- The Winners are Capturing Much More of the Welfare - ProMarket
- A Challenge to the Fed's Normalization Plans - David Beckworth
- High Wages encourage Innovation? - Nick Rowe
- The role of rainfall in Africa's ethnic conflicts - VoxEU
- The GDP Is a Flawed But Magical Indicator - Bloomberg View
Monday, April 03, 2017
Do election outcomes matter?: Most Americans identify as either a Democrat or a Republican. As figure 1 shows, the Democrats currently enjoy an advantage of about ten percentage points. Vote totals in elections for the presidency, the Senate, and the House of Representatives are often closer than this, and in recent elections American voters have been fairly evenly split between the two parties.
Figure 1. Party identification
Share of US adults. Question: “Generally speaking, do you usually think of yourself as a …?” ANES has seven response options: strong Democrat, weak Democrat, independent leaning Democrat, independent, independent leaning Republican, weak Republican, strong Republican. GSS has eight response options: strong Democrat, not strong Democrat, independent leaning Democrat, independent, independent leaning Republican, not strong Republican, strong Republican, other party. “Democrat” here is the three Democrat groups. “Republican” is the three Republican groups. Those choosing “other party” in the GSS, usually just 1% or 2%, are excluded. Data sources: American National Election Studies, electionstudies.org, series party identification; General Social Survey, sda.berkeley.edu, series partyid.
The political left and right tend to differ along three main axes. One is economic, with the left preferring more government support for security and fairness and the right prioritizing freedom for individuals and firms. A second is social-cultural, with the left here emphasizing individual liberty and the right privileging order, tradition, and community. A third is foreign policy. Here the left has tended to be more isolationist, the right more favorably disposed to intervention abroad. In the United States, the Democrats and the Republicans have differed on the economic axis since the early 1930s and on the social-cultural and foreign policy axes since the late 1960s.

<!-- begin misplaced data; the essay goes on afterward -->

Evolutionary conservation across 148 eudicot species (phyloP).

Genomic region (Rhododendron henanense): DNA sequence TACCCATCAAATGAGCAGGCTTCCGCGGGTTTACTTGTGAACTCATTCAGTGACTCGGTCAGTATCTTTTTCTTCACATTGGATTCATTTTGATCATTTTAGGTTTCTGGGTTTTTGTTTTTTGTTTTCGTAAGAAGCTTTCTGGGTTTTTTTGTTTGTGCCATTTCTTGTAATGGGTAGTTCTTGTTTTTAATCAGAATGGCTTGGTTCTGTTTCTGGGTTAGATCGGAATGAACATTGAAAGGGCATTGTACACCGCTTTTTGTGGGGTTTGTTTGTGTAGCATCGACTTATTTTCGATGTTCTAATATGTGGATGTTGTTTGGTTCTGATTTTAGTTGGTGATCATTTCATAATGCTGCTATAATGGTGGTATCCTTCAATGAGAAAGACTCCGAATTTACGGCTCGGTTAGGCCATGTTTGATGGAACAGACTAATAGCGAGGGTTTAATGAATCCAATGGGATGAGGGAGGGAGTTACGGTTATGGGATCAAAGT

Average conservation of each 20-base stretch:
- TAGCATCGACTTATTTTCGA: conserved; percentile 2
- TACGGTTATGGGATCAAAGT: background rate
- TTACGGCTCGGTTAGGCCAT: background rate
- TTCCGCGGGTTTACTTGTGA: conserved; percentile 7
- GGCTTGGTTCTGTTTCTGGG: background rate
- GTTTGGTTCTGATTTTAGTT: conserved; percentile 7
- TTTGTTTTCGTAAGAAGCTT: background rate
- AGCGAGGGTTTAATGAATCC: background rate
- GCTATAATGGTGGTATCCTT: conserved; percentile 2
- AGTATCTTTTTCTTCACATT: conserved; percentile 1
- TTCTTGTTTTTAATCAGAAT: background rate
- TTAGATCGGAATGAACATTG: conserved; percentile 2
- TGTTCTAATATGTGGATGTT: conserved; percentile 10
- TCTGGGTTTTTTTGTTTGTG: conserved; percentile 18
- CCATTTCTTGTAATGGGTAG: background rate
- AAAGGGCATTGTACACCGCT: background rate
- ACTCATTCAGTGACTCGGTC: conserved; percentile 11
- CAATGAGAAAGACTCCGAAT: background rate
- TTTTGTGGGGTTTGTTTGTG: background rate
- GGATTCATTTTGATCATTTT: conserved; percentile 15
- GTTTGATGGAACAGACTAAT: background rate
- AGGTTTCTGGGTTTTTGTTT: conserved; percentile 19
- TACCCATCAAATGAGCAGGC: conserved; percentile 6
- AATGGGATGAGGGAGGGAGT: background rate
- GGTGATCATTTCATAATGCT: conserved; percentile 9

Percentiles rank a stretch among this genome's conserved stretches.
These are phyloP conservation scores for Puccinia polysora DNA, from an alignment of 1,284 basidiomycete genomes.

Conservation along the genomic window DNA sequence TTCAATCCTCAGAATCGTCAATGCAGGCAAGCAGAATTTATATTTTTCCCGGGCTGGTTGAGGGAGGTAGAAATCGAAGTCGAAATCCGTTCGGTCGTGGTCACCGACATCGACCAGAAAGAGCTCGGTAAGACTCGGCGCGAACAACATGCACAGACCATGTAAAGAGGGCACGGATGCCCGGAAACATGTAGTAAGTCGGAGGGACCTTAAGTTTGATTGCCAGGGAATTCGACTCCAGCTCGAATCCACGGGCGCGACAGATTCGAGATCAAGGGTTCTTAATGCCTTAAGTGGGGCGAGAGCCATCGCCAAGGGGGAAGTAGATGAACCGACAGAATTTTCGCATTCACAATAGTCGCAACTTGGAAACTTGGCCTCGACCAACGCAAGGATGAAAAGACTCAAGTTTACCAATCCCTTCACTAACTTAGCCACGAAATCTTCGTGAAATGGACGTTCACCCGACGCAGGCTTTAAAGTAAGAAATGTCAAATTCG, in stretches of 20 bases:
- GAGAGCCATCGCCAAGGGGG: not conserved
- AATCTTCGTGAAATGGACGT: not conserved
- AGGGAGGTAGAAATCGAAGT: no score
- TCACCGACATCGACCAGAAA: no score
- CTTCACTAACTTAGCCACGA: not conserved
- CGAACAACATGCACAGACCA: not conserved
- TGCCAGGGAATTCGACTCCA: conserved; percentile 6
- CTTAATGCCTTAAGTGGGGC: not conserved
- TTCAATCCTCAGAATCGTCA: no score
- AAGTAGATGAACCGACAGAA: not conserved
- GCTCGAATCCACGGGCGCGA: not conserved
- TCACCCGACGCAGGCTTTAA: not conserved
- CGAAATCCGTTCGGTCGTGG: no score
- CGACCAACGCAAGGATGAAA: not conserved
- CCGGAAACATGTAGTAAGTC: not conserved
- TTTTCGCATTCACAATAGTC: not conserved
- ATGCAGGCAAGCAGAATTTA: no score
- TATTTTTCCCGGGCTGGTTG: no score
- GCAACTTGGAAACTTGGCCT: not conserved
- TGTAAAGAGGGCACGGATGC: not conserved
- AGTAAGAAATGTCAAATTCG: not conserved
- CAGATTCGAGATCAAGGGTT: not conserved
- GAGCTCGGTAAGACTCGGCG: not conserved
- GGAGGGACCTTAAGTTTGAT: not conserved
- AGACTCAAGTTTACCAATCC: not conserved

Given these differing aims and priorities, election results should produce differences in economic and social outcomes. Do they? ...
- A Stroll through US Trade Statistics, and How It Always Balances - Tim Taylor
- Education, Student Debt, and Homeownership - Liberty Street Economics
- My conservative market-based case for how to fix health insurance - Tim Haab
- Trump’s Budget Director Gets Social Security Disability Insurance Wrong - CBPP
- The case for a higher inflation target gets stronger - Cecchetti & Schoenholtz
- How to Make Tax Reform Bipartisan - Jason Furman
- Securitisation, credit risk and lending standards revisited - ECB
- ‘Metrics Monday: One IV for Two Endogenous Variable, and Testing for Mechanisms - Marc Bellemare
- ‘The Production of Money’ - Ann Pettifor
- Wisdom gleaned from data and behavioral economics - MIT News
- More Newt Gingrich's in Washington Than You Might Think - ProMarket
- Voluntary Restraint in the Age of President Trump - Matthew Kahn
- The spread of modern manufacturing to the poor periphery - VoxEU
- Smoke pollution and health in the 19th century - VoxEU
- Trust me, I'm an economist ... - macromom
- Observation, measurement, and explanation - Understanding Society
- Plain Speaking - Stephen Williamson
- Illiberal Stagnation - Joseph E. Stiglitz
- Read Some Econometrics this Month! - Dave Giles
- The Gold Standard, the Great Depression, and the Brilliance of NES Students... - Doug Campbell
“Talk loudly and carry a small stick”:
Trump Is Wimping Out on Trade, by Paul Krugman, NY Times: During the campaign, Donald Trump talked loudly and often about how he was going to renegotiate America’s “horrible trade deals,” bringing back millions of good jobs. So far, however, nothing has happened...
So on Friday the White House scheduled a ceremony in which Mr. Trump would sign two new executive orders on trade. The goal, presumably, was to counteract the growing impression that his bombast on trade was sound and fury signifying nothing.
Unfortunately, the executive orders in question were, to use the technical term, nothingburgers. One called for a report on the causes of the trade deficit; wait, they’re just starting to study the issue? The other addressed some minor issues of tariff collection, and its content apparently duplicated an act President Obama already signed last year. ...